We often discuss the need for more community engagement as a student body. We’ve devoted barrels of ink and hours of our time to panels, papers, and symposia. Yet all of that leaves us with little more than a general agreement that something needs to be done differently. We would like to suggest a concrete solution to this problem: the implementation of a Community Education (C.E.) credit to be completed by every student before graduation.
The Weigh the Waste initiative launched by Molly Shane ’13.5 and Cailey Cron ’13.5 this year takes a look at the food waste produced in our dining halls by getting volunteers to scrape the extra food from student plates before putting them on the conveyer belt to the dish room. That this is not a step performed by students themselves on a daily basis speaks volumes about life here at Middlebury. In this community, we are divorced from much – if not all – of the work that keeps our lives comfortable. When we put food on our plates, we don’t consider the work required to cook it. When we finish eating, our dishes become somebody else’s problem. We don’t cut the grass outside our houses or trim the trees along our paths. Staff members mop up after our parties and take away the beer cans overflowing from every receptacle. Breaking a glass in the dining hall is met with mocking applause and a blue-uniformed staff member rushing to sweep up the shards while the student who dropped it continues on to their meal. At Middlebury, the only responsibility that many students have is their classes and their laundry, and some don’t even do the latter themselves.
We do not intend to ignore the many students who do have campus jobs, but few of those fall into the category of maintenance, grounds work, or cleaning. This should feel strange to us. This should feel uncomfortable. At home, we play a part in these essential tasks, and we will once again find ourselves thrust into them after graduation. That labor is what gives us ownership in our living space and pride – or shame – in its state of repair. That labor is the difference between a home and a hotel.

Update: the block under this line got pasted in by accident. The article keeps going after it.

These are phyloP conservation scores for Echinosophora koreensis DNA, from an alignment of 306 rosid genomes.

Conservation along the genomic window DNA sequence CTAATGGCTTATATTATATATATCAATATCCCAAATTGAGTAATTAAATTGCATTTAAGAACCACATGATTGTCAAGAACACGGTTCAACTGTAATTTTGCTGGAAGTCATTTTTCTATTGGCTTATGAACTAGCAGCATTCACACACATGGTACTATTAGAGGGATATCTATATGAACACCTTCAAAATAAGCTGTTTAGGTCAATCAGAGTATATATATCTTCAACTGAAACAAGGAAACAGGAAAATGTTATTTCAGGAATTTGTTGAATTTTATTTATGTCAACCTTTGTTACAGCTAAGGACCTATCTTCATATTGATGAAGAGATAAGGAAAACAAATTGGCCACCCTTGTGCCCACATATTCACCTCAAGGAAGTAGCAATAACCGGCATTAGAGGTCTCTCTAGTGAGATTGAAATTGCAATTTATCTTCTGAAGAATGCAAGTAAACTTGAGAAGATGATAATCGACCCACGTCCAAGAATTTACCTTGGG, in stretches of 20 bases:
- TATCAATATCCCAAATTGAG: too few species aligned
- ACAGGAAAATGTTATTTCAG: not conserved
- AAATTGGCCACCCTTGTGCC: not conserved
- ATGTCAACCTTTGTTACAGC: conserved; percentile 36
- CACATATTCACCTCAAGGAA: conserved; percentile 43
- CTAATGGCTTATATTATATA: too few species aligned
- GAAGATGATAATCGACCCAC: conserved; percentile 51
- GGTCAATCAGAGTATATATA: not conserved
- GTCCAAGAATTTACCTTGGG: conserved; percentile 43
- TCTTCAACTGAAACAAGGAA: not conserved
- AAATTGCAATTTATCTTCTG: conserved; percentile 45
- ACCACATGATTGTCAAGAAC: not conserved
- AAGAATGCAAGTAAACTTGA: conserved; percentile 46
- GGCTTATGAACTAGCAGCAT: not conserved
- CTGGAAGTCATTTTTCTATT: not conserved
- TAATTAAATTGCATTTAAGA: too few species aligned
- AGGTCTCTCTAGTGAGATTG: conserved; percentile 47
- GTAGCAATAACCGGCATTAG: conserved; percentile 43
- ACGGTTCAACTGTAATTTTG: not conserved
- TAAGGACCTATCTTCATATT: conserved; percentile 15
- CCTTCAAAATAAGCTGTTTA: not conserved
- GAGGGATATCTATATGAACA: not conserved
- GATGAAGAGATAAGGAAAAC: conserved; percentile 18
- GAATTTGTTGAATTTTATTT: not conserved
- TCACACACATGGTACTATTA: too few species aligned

Although for students, Middlebury is a transitory space, it should feel like a home for our short time here. The implementation of a C.E. credit that would replace the second required Physical Education credit would endow students with an extra appreciation for this campus. While physical fitness is an important life skill – and one at which Middlebury students excel – it is no less important than an awareness of the work that goes into maintaining a habitable space. If golf, tennis or sailing are pastimes that can last a lifetime, the tasks performed by Middlebury staff members are no less critically important and often more physically demanding.
The C.E. credit would allow students to participate in one of these many tasks, whether gardening, scraping plates, or changing light bulbs. Like the P.E. credit that it would replace, it would require a minimum of eight hours of commitment – hardly a crippling burden to a chronically overcommitted student body. Seven colleges around the country currently form a consortium of institutions that require students to work at least ten to 15 hours per week, regardless of financial need. While a change to the working college model would be drastic, a lighter work requirement would serve to increase student ownership in their living space and to allow them to gain an appreciation for the hard work done by our many staff members without threatening their jobs.
A C.E. credit would also help to abate many of the challenges that we often blame on a lack of respect by the student body. A sense of ownership provides a better incentive to preventing vandalism than offers of free pizza. Students tasked with trimming the trees could watch them climb upwards over four years and feel the same anger as Landscape Horticulturist Tim Parsons when their branches are stripped in careless drunken shenanigans. Students who roll up their sleeves and wash dishes in Proctor might better appreciate the pressure created by cups that disappear faster than they can be returned to use. Students who help mop the floors of Atwater suites on Sunday mornings would feel disgust and contempt at the messes left by their peers.
These problems will never be fixed by abstract calls for dialogue and community without investment. Ownership creates respect, and respect creates change. We call on the SGA to petition the administration to implement a Community Education credit requirement that would help to create a community that feels like home rather than a well-manicured holding tank. This requirement would represent a major leap forward to a Middlebury College that truly integrates students into their community.
Listen to Opinions Editor ZACH DRENNEN read this editorial.